Tulalip Tribes
Francesca Hillery, Public Affairs Officer
Cell: 360-913-2646
Email: fhillery@tulaliptribes-nsn.gov

Press Releases

October 29, 2014

Tulalip Tribes statement on recovery from Marysville Pilchuck school shooting

As we grieve our losses and pray for the recovery of the injured, the Tulalip Tribes continue to work with our neighbors in the Marysville community in continued unity.

The tragic event at Marysville Pilchuck is a test of the unity and partnership between the Tulalip and Marysville communities, which is essential especially for the education of our children. Schools in the Marysville School District have received threats. While some have been directed at Native children, we are concerned for the safety of all of the children. Many of our kids are fearful to return to school, and some parents are reluctant to send them.

The Tulalip Tribes denounce the horrific actions of Jaylen Fryberg, who took the lives of two of his classmates and grievously injured three others. All of the young people he attacked were his friends, and two were his cousins. Parents and children alike are struggling to understand what caused him to act in such a manner. Even though we may never know why, there can be no justification for taking the lives of others. These were the acts of an individual, not a family, not a tribe.

As our communities continue to come together to deal with this tragic event, our thoughts and prayers continue to go out to the families of Zoe Galasso and Gia Soriano.

We continue to pray for the recovery of Andrew Fryberg, Nate Hatch, and Shaylee Chuckulnaskit and their families.

It is our custom to come together in times of grief. The tribe holds up our people who are struggling through times of loss. We are supporting the family of Jaylen Fryberg in their time of loss, but that does not mean we condone his actions.

We are grateful for the outpouring of support we are receiving from our neighbors, other tribes and organizations, and from around the world. Your thoughts and prayers have held us up in this difficult time.

 

Oct. 26, 2014

Marysville Mayor, Tulalip Chairman call for compassion, patience as communities struggle to heal; they thank strong city-tribal partnership during crisis response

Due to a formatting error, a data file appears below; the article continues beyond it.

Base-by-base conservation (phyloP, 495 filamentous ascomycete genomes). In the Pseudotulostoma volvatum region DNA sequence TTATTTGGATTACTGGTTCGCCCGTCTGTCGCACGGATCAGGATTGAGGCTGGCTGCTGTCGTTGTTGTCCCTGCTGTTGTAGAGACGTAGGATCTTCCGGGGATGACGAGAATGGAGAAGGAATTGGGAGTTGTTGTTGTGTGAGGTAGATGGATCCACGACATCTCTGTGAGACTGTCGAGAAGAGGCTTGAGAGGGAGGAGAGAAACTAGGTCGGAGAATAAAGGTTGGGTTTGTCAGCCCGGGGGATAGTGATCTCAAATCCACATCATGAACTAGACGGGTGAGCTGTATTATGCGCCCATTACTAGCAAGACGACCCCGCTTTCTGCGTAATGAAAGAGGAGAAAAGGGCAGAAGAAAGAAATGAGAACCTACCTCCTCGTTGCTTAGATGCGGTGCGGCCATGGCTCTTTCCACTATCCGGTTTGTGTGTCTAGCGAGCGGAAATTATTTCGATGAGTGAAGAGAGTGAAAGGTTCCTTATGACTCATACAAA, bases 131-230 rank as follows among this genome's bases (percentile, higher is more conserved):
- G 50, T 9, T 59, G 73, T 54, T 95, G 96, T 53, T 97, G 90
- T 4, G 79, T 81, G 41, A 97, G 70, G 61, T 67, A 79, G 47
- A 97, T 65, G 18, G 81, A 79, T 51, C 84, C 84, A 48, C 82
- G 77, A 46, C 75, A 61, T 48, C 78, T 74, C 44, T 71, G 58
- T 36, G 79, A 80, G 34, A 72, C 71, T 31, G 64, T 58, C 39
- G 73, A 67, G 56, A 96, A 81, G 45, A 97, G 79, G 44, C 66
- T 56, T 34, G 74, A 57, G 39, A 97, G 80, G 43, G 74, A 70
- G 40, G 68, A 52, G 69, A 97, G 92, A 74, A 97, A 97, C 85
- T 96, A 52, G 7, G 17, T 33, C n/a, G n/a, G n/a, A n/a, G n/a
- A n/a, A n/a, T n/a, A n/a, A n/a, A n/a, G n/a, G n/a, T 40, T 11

MARYSVILLE, WA--Leaders of the City of Marysville and Tulalip Tribes are calling for compassion and patience in the aftermath of the tragic fatal shooting at Marysville-Pilchuck High School, and promised to continue their strong government-to-government relationship during the healing process.

When the magnitude of the situation became clear on the morning of the shooting, Marysville Mayor Jon Nehring immediately reached out to Tulalip Tribes Chairman Herman Williams Sr., to share an update on the investigation, and the communities agreed jointly to extend any and all support necessary.

“The willingness between our mutual governments to reach out in times of crisis, share law enforcement resources, and communicate and collaborate effectively are just a few among many examples of what provides the strong partnership that the City and Tribes have in place,” Nehring says.

“When one tragedy impacts the Marysville and Tulalip communities and the people who call this area home, we all suffer, and we stand together in times of crisis,” he adds. “We live, work and play together, and as time goes by we will heal together.”

Chairman Herman Williams Sr., offered this statement: “As we grieve in the wake of this tragedy, the Tulalip Tribes and the City of Marysville stand together, united in sorrow but determined to bring healing to our communities. The strong working relationship we have built over many years has proven critical as we continue to respond to this unimaginable event. Our priority is now on our children and young people. ”

A Message From the Chairman

Chairman Herman Williams, Sr. Responds to Tragedy at Marysville Pilchuck High School

TULALIP, WA -- October 24, 2014

"I am deeply saddened by the terrible tragedy in our local school district. Our prayers go out to the families and the entire community.

Our first priority is to support the families and the children of those involved.

Our community is reeling from this experience, so we ask that the media and the public honor the families and our children in this time of grief. Sadly, we are now experiencing what has become a national trend, which we, as a society, must address.

These are our children. They are suffering, and their lives will be forever changed.

The fact that tribal members were involved makes it extremely hard to respond to any inquiries until we are aware of all the circumstances.

As chairman, I ask everyone to pray for the children and families of those involved."
 

For all media inquiries please contact:
Francesca Hillery
Public Affairs Officer
Tulalip Tribes
360-913-2646
Email: fhillery@tulaliptribes-nsn.gov


Tulalip Tribes

Welcome, friends and neighbors; we are the Tulalip (pronounced Tuh’-lay-lup) Tribes, successors in interest to the Snohomish, Snoqualmie, Skykomish and other allied tribes and bands signatory to the 1855 Treaty of Point Elliott. Our tribal population is about 4,000 and growing, with 2,500 members residing on the 22,000 acre Tulalip Indian Reservation located north of Everett and the Snohomish River and west of Marysville, Washington.

For more information, please explore our website and visit our Tulalip Visitors' Guide.

Important Notice

Tulalip Press Release

Tulalip Tribes Public Service Announcements

Washington Tribes Public Service Announcements